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a literary journal published by the Black Earth Institute dedicated to re-forging the links between art and spirit, earth and society

Don Mullan

 Seven images

'The Meeting Place' a sculpture by Paul Day. Photo by Don Mullan.
‘The Meeting Place’ a sculpture by Paul Day. Photo by Don Mullan.



Editor’s note:

When speaking with Don Mullan about his photo essay in this Issue, ‘Peace Line’ Wall Murals for a Fugitive Slave’, he mentioned a monument I had seen in St Pancras Station, London. ‘The Meeting Place’, a nine metre high bronze by British sculptor Paul Day. It is of a couple embracing underneath the St Pancras clock in the great arched railway station ‘shed’. Around its base is a sculptured frieze of quite striking composition.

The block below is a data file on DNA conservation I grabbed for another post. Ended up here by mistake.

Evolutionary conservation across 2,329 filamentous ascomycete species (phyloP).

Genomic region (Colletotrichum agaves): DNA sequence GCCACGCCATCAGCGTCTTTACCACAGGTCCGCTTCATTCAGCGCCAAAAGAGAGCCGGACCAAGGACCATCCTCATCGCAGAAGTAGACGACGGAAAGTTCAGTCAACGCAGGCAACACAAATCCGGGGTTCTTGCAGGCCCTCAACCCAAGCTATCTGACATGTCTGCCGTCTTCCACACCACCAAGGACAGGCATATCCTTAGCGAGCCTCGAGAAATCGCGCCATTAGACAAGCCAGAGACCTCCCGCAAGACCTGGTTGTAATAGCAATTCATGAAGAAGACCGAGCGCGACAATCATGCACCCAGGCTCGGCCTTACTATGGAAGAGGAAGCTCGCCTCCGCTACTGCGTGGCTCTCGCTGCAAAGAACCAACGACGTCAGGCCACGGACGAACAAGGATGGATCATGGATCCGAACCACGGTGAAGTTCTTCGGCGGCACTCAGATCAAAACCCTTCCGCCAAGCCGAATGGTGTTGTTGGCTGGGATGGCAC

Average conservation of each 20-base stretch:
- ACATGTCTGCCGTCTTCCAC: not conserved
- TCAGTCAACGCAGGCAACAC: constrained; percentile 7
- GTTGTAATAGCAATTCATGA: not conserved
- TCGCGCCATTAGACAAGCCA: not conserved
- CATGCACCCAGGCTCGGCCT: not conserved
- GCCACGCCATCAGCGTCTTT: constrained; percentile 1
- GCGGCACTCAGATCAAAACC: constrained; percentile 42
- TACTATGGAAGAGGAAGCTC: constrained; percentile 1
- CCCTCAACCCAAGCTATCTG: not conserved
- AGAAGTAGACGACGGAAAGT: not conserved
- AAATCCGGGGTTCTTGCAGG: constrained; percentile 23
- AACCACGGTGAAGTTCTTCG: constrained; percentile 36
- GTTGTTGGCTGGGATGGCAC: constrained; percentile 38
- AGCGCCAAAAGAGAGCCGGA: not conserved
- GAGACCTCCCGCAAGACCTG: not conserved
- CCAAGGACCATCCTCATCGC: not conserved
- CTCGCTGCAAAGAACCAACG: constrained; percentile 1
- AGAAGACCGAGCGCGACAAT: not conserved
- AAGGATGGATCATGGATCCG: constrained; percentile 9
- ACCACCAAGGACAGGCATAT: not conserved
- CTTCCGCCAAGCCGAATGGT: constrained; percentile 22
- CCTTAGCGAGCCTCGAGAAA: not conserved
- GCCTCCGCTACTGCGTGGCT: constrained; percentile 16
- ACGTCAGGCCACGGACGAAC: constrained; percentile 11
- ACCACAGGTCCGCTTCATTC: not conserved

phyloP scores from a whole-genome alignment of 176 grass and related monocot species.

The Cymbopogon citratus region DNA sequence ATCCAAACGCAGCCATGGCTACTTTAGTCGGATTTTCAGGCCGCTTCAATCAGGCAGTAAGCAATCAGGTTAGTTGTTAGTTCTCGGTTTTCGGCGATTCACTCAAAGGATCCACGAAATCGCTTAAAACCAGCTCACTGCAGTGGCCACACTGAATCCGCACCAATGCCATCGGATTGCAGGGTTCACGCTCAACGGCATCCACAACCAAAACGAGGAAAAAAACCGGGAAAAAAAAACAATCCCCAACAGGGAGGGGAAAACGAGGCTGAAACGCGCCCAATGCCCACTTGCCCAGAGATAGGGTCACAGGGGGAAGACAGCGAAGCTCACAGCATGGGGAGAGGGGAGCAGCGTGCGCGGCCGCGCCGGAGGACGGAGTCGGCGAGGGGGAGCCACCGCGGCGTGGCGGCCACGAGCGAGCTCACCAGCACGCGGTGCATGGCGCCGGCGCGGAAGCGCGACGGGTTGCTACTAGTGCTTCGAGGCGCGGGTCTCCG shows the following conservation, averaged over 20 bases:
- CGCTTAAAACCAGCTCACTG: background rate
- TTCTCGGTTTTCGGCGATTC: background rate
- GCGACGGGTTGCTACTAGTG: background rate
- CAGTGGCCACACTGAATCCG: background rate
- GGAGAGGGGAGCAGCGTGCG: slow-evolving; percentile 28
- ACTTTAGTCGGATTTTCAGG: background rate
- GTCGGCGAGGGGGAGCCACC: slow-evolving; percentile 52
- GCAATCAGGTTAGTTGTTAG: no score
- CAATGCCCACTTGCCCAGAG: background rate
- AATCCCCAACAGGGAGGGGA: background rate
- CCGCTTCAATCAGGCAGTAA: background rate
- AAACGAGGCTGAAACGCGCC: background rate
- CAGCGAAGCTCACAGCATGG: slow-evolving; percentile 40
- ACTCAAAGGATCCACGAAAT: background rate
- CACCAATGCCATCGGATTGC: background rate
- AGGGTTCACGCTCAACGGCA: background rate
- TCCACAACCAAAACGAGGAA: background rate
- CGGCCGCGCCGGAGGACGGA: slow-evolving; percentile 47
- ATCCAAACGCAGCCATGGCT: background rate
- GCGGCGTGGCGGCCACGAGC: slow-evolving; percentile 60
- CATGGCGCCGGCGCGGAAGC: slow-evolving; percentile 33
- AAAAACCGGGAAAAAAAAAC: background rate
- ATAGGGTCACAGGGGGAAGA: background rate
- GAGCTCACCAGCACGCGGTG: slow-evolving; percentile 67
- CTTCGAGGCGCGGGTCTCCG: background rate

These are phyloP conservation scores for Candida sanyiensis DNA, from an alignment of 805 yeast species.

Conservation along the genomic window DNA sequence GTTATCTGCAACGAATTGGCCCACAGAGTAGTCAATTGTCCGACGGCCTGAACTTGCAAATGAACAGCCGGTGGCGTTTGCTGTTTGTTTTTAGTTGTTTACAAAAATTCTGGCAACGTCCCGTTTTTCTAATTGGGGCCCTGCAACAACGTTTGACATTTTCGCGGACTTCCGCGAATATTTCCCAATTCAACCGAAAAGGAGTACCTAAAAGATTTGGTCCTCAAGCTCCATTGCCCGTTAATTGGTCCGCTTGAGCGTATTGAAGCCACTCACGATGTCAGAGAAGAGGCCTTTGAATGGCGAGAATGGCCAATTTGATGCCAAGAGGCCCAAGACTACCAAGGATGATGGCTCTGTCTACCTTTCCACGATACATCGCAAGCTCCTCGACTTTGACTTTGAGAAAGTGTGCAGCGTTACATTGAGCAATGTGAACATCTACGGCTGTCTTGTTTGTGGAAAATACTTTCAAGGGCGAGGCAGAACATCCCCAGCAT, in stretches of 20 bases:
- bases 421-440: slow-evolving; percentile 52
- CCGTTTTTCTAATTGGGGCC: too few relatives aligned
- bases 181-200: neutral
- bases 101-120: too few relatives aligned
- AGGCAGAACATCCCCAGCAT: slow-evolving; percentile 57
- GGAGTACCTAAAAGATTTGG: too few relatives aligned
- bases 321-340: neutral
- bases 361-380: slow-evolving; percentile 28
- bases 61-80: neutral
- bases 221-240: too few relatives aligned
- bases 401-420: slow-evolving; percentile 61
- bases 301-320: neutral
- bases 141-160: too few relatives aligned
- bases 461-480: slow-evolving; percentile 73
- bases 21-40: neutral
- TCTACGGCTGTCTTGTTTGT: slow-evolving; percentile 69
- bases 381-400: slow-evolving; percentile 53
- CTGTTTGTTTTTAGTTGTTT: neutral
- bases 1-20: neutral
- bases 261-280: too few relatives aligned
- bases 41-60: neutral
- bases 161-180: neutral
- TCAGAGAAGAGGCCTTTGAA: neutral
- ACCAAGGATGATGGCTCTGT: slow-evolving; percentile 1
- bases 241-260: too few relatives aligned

According to the artist, his clients requested that the work “reflect the romance that train travel used to have. That it ought to be a very democratic piece of work, something that was accessible and could be easily appreciated by the mass of people that are going to go through the station.”
On reviewing the images, of embrace, of greetings, and particularly of partings, it was evident that a selection would make an apt closing essay for this Peaks & Valleys Issue of About Place Journal.

Seamus Cashman


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